It’s a bad thing for our democracy when local newspapers must continually cut reporters to stay afloat financially. Those reporters too often were crucial government watchdogs, informing the community about the workings of city hall, school districts and other government agencies.
While other local news outlets have stepped up their game to fill the vacuum left by diminished newspapers, most still don’t have the reporting resources that newspapers had when they were in their financial prime. Bad things happen in local government when politicians aren’t being watched by independent journalists.
Fortunately, newspapers are still doing watchdog reporting, but not at the level they did when the business model was strong. However, newspapers still set the news agenda in their communities.
A new study points out the impact that newspaper reporters and editors have on the news content that is produced in a community. Take a close look at “Who’s Producing Local Journalism? Assessing Journalistic Output Across Different Outlet Types.” You can read the study here.
“The results show, fairly convincingly, that despite the economic hardships that local newspapers have endured, they remain, by far, the most significant providers of journalism in their communities,” according to the study’s authors. “And while there is great hope and expectation that newer, online journalism sources will emerge to compensate for the cutbacks and closures affecting local newspapers, our study has shown that this has yet to take place.”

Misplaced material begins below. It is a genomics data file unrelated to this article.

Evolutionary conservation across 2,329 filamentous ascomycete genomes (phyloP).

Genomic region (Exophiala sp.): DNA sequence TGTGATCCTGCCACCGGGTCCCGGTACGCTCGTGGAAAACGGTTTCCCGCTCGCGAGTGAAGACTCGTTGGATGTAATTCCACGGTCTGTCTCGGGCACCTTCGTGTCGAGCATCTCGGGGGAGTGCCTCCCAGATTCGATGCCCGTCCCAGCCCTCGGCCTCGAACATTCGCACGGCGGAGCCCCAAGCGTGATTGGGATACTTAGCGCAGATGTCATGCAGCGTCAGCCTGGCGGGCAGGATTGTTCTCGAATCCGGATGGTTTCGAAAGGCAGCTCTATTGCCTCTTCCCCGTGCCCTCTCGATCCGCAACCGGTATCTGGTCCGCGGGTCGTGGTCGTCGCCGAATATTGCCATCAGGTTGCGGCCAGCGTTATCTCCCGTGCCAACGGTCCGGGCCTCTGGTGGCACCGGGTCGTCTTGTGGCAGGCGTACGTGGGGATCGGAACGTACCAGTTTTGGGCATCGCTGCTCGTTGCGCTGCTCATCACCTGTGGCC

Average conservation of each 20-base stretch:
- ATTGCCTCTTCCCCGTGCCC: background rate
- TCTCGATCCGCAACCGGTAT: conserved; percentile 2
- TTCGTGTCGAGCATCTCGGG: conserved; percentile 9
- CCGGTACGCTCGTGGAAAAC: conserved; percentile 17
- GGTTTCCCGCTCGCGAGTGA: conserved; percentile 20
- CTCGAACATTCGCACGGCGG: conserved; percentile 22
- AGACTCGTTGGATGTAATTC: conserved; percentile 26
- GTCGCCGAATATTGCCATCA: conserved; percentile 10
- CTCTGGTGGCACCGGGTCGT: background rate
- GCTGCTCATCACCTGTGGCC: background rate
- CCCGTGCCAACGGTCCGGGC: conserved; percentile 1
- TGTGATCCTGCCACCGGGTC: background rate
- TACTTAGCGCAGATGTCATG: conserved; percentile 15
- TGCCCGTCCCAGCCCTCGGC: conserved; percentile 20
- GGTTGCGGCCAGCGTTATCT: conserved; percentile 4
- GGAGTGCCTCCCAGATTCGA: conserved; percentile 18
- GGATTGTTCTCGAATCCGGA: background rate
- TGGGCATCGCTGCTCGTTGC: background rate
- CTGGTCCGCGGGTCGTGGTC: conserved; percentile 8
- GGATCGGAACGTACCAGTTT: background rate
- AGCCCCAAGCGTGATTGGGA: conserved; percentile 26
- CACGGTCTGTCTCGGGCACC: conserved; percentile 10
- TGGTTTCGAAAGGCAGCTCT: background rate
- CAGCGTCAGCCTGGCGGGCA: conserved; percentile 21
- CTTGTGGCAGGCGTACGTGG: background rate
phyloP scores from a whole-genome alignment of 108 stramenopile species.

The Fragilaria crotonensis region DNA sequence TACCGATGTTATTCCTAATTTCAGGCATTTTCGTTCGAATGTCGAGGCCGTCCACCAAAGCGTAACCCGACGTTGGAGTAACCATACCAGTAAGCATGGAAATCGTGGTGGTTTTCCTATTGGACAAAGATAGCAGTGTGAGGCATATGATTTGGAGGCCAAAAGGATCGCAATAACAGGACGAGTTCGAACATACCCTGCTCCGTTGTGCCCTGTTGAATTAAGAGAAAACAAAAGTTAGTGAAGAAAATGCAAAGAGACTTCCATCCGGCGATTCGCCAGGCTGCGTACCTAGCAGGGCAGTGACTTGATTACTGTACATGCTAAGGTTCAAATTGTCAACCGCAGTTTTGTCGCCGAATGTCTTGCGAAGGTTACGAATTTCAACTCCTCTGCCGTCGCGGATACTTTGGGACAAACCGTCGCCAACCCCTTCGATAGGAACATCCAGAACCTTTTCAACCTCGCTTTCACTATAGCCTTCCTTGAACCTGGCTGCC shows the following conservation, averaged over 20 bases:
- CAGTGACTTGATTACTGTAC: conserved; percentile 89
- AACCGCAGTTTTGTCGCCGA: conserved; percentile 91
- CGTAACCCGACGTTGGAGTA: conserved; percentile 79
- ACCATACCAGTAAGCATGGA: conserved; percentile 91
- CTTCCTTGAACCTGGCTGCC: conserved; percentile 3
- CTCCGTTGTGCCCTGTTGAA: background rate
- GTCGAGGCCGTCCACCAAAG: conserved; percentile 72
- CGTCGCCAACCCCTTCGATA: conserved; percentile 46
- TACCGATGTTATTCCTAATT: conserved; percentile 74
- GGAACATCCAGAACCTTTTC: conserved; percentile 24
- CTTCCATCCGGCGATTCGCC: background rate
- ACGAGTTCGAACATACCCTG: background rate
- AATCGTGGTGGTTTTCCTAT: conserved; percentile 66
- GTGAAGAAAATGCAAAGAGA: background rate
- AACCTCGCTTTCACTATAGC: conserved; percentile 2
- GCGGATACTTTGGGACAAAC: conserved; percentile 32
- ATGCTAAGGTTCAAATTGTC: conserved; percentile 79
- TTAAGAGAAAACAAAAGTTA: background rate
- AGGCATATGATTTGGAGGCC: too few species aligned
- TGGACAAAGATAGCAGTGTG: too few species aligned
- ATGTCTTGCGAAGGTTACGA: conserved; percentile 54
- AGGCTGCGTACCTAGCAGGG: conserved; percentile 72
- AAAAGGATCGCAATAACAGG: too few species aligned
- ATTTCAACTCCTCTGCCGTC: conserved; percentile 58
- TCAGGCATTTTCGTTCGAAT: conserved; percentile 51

The study pointed out that while local newspapers accounted for roughly 25 percent of the local media outlets in the sampling, newspapers produced “nearly 50 percent of the original news stories in our database.”
“Local newspapers significantly outperform local TV, radio, and online-only
outlets in news production, both in overall story output and in terms of stories
that are original, local, or address a critical information need,” the study says.
Watchdog reporting brings transparency to government, and that gives members of the public the chance to say whether they approve of how their elected officials are conducting themselves. But if no one is reporting on these issues, the public does not have the opportunity to weigh in.
As the reporting environment changes, other media outlets must do deeper coverage of government issues. We all lose when politicians think no one is looking closely at what they are doing with taxpayer dollars.